In a cash-guzzling sector, payment gateway Cashfree consistently clocks profits


Achieving profitability during early years of operations is not an easy feat for startups as they require to invest in creating infrastructure, acquiring customers and building a team. However, there are a bunch of startups that prioritize profitability from the get go and this allows them to grow by reinvesting profits, instead of depending on venture capital money.

One such startup is Y Combinator-backed Cashfree. The payment gateway firm has been profitable since its first year of operations. After offering a single payment disbursal service, the five-year-old firm offers eight features, including salary disbursal, instant refunds, subscription payments, marketplace commission settlement, and others.

To understand how Cashfree has been posting consistent profits during the last three fiscals, let’s take a look at the company’s overall financial performance during FY18-FY20, the period during which it recorded significant growth.

The payments solutions platform clocked operating revenue of Rs 7.14 crore during FY18, achieving a 7X year-on-year jump in revenue. In the following fiscal, i.e. FY19 these revenues grew 4X to Rs 27.8 crore as it was rolling out payment APIs for its clients including top players such as CRED, Xiaomi and Zomato. 

As per the company, this growth was driven by their bulk disbursement product “payouts,” which is used by almost 5,000 businesses to process vendor payments, refunds, pay wages, disburse loans, reimburse expenses and more. 

The growth trend continued during FY20 as Cashfree processed transactions worth around Rs 90,000 crore and its operating revenues rose 3.6X year-on-year to Rs 99.43 crore.

Many growth-stage startups, especially in the much-contested payments space have to burn cash to achieve their goals of growth in scale but Cashfree stood out as an anomaly. Its total expenditure grew 14.1X from Rs 5.2 crore in FY18 to Rs 73.5 crore in FY20, on par with overall growth in revenues.

The profitability allowed the company to fund itself from the cash generated through operations and reinvest in the business. Net cash flow from operations also shot up 36.5X from only Rs 2.63 crore in FY18 to Rs 96.12 crore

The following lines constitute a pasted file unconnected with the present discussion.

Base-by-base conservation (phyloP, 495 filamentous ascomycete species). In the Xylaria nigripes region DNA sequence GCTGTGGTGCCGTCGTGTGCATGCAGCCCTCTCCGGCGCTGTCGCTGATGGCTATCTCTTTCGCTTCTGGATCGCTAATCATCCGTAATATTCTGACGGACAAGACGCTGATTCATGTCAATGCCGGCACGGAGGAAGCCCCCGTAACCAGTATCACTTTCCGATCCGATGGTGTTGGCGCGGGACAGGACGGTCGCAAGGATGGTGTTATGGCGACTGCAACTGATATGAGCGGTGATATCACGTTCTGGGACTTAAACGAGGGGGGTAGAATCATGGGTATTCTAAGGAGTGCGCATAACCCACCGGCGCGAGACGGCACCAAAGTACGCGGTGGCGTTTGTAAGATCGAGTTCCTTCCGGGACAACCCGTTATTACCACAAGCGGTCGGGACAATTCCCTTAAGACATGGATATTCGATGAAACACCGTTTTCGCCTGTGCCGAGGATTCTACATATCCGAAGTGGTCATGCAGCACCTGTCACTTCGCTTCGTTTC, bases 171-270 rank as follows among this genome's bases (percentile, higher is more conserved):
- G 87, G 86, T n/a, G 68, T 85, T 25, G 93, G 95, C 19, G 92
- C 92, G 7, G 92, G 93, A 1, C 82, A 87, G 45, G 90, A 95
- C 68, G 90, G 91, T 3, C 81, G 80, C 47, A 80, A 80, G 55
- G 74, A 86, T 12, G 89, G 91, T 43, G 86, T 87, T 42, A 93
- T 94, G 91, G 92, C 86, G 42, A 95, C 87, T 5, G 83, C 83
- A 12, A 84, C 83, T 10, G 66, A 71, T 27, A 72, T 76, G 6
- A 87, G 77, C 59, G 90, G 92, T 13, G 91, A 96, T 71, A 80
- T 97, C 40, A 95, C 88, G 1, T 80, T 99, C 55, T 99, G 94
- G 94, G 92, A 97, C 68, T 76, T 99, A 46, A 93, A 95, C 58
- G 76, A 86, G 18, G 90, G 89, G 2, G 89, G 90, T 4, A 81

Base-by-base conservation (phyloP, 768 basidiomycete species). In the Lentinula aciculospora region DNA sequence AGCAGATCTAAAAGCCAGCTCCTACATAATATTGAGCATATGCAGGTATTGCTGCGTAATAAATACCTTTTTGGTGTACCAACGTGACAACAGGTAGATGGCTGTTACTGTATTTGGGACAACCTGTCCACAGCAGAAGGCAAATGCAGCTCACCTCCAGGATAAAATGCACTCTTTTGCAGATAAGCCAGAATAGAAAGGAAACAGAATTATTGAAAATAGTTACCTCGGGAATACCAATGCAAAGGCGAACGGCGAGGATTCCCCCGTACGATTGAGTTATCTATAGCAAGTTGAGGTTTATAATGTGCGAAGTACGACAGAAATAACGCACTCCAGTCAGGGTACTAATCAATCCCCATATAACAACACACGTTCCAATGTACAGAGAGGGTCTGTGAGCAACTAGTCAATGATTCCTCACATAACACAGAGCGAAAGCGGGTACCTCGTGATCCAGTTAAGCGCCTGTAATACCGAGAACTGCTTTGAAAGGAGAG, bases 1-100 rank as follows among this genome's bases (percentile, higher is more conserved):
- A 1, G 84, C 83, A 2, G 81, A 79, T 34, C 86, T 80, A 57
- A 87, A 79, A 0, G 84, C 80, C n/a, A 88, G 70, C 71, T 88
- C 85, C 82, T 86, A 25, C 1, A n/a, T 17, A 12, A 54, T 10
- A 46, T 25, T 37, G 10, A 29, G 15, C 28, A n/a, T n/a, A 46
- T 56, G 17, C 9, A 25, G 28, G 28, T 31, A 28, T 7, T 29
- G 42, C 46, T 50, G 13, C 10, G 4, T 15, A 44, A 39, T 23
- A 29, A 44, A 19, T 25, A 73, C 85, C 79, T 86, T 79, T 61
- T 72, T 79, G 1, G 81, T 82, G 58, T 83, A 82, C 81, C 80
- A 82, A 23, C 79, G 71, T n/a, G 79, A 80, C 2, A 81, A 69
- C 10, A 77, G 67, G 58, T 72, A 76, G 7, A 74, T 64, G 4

When it comes to overall burn, the payment gateway expenses remained the biggest cost element for the Bengaluru-based company throughout FY18-FY20, accounting for roughly 75% of the total money spent.

Cashfree has around 130 team members at present and spent Rs 13.34 crore on employee benefit expenses during FY20, growing 16.7X from an expenditure of only Rs 80 lakhs in FY18.

Founded by Akash Sinha, and Reeju Datta, Cashfree secured a $5 million Series A round led by South Korean VC Smilegate, which along with increased collections pushed its total assets to grow from Rs 8.8 crore in FY18 to Rs 258 crore at the end of FY20.

Around 99.3% of these are parked in current assets by the company. Cashfree had posted profits(after tax) of Rs 1.4 crore during FY18, this figure has grown 14 folds to Rs 19.54 crore during FY20. 

The company benefits from its asset-light structure with a lower percentage of fixed costs on the expenses sheet, helping Cashfree to scale its operations up or down with relatively less friction.

For instance, even while it achieved a 3.6X growth in gross sales during FY20, its Net Profit margin improved to 19.4% from 14.7% it earned in FY19.

Prioritising profitability in the early years of the foundation isn’t common among startups but it offers an alternative way to grow without raising capital. Cashfree has been profitable in a business where deep-pocketed players have been losing money year after year. For example, PayU, Paytm and Razorpay are yet to churn profit from the payment gateway business. 

The financial performance of Cashfree in the last three fiscals has been outstanding. Besides growing profits, the company has gradually added eight new verticals and strengthened its existing offerings. In a nutshell, Cashfree shows that startups can grow on the back of profit.

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